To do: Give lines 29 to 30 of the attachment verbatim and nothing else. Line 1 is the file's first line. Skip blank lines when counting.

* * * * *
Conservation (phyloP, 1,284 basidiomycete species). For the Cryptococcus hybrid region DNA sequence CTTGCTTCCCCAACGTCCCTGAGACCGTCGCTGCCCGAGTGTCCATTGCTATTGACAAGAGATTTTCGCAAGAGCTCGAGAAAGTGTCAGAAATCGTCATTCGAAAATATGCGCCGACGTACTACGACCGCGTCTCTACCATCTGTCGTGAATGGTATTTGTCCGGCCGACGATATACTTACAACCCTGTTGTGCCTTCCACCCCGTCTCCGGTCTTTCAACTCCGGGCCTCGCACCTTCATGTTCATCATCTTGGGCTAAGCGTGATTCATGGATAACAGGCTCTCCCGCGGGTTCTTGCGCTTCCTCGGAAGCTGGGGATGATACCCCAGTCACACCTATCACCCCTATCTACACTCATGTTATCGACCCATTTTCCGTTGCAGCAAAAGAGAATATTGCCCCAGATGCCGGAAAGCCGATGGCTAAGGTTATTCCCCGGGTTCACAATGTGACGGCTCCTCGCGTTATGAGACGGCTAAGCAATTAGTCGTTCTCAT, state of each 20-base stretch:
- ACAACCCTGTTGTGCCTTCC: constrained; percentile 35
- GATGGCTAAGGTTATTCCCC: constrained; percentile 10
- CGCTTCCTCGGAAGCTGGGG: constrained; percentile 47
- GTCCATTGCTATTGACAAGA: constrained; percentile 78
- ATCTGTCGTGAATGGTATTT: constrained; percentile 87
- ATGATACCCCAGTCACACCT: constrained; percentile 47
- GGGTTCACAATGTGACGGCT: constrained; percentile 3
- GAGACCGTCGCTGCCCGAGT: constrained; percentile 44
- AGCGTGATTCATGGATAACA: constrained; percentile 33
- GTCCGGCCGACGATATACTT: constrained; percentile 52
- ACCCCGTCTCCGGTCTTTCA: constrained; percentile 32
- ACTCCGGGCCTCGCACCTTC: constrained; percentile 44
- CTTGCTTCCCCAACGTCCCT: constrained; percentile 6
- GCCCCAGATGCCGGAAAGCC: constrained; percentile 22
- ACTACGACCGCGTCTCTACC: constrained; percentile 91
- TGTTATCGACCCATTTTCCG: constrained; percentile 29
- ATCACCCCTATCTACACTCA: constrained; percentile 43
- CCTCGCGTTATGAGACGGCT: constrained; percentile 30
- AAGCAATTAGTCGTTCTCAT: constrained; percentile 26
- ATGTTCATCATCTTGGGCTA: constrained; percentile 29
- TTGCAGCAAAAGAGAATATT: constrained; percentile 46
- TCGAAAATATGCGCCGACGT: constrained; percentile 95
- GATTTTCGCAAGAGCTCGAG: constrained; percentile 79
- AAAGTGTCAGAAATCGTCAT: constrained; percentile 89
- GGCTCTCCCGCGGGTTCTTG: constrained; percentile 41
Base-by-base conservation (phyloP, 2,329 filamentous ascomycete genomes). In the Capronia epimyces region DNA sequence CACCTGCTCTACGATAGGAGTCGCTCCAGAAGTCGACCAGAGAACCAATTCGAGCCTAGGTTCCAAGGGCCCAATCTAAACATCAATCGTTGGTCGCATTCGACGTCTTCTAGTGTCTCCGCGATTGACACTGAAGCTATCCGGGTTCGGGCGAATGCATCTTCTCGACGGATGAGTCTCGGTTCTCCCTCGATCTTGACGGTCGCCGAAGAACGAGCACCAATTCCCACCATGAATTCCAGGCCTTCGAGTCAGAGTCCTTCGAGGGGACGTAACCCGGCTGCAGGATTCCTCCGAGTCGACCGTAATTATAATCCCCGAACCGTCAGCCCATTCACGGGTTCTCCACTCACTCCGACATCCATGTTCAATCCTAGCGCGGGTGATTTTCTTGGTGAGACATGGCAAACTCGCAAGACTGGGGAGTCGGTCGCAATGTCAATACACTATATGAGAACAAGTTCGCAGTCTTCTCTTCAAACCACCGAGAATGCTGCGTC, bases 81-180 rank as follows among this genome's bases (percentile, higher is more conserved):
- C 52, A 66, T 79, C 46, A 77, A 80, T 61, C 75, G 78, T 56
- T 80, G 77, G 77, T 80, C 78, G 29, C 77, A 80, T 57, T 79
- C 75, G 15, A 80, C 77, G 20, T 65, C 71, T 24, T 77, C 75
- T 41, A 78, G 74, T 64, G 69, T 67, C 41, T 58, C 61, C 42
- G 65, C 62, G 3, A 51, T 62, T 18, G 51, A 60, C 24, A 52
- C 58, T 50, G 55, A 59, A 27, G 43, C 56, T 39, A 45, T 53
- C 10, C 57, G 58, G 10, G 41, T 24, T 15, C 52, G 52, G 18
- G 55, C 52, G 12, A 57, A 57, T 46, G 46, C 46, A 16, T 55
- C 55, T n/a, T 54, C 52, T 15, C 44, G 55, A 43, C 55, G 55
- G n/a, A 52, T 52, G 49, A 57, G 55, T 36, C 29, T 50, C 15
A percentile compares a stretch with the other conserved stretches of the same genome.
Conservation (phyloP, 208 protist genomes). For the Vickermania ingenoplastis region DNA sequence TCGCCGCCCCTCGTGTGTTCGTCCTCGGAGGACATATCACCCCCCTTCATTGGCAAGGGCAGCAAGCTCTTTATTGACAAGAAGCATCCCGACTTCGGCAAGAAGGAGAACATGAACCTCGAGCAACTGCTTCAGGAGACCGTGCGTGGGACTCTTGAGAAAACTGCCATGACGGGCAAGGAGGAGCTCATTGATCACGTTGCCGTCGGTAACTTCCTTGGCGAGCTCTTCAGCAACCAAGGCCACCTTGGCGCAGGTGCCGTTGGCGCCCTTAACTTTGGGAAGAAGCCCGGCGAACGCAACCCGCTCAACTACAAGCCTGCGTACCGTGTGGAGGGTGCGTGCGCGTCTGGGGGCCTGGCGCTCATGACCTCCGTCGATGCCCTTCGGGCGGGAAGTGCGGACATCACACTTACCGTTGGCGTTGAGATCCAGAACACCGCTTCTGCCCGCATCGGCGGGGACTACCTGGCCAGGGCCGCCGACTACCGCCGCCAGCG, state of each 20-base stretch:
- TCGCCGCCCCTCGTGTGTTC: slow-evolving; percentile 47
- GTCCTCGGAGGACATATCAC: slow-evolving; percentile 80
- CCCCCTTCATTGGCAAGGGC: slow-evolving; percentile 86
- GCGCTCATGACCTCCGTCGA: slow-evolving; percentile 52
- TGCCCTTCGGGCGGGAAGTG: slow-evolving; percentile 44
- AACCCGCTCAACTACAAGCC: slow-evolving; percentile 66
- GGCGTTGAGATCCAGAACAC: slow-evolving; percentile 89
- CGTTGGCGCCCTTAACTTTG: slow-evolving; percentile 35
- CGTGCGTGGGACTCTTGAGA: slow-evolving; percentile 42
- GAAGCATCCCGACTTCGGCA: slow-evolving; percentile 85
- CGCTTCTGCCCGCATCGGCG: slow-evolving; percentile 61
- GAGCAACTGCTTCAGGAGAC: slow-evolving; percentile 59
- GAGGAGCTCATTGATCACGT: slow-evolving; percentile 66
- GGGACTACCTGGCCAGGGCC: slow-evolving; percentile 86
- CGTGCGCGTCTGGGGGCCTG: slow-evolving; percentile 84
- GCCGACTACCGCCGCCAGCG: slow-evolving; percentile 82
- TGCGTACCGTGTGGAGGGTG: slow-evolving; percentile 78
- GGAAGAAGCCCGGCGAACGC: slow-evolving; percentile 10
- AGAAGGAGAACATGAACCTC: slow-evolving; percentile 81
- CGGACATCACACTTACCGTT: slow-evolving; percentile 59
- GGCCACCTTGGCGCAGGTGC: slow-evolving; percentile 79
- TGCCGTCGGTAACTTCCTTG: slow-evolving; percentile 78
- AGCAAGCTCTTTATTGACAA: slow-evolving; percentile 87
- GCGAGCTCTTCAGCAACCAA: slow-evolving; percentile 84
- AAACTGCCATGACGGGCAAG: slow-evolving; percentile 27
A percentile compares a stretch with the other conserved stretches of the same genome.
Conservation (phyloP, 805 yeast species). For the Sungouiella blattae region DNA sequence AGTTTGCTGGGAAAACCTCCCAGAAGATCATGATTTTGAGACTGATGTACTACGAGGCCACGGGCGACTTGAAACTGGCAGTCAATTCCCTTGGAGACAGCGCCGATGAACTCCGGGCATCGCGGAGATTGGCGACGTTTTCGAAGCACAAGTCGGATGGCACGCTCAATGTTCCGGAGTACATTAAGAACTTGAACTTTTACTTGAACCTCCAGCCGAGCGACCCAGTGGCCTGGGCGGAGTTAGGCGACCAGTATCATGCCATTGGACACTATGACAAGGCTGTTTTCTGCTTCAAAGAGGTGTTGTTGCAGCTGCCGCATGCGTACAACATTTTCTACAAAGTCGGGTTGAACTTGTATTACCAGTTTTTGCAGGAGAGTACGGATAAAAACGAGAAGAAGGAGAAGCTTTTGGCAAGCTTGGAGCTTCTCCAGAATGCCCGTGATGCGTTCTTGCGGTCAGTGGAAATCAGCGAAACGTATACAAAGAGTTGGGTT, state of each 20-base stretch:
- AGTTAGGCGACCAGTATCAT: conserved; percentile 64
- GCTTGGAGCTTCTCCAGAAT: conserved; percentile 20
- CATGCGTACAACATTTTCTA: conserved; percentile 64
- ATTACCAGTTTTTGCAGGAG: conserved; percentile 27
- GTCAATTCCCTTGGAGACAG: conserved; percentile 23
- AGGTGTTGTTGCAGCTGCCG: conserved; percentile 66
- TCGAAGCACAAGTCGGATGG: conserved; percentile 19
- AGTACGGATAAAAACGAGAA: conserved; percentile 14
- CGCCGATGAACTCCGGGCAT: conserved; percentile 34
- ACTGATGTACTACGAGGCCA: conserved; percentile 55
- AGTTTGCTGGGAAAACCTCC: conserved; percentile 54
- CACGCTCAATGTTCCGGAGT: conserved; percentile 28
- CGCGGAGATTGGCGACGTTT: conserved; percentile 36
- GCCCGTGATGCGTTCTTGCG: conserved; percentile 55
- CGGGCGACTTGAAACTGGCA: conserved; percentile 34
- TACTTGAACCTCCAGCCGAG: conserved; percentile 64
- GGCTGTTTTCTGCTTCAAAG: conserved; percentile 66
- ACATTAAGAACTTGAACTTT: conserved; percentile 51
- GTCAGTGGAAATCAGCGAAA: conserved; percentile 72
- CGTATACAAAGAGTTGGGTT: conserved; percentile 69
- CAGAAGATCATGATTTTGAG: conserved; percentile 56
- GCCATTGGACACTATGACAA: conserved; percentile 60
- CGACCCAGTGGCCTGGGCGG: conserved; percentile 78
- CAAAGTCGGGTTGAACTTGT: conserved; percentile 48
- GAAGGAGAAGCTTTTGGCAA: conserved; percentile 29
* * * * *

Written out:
- T 80, G 77, G 77, T 80, C 78, G 29, C 77, A 80, T 57, T 79
- C 75, G 15, A 80, C 77, G 20, T 65, C 71, T 24, T 77, C 75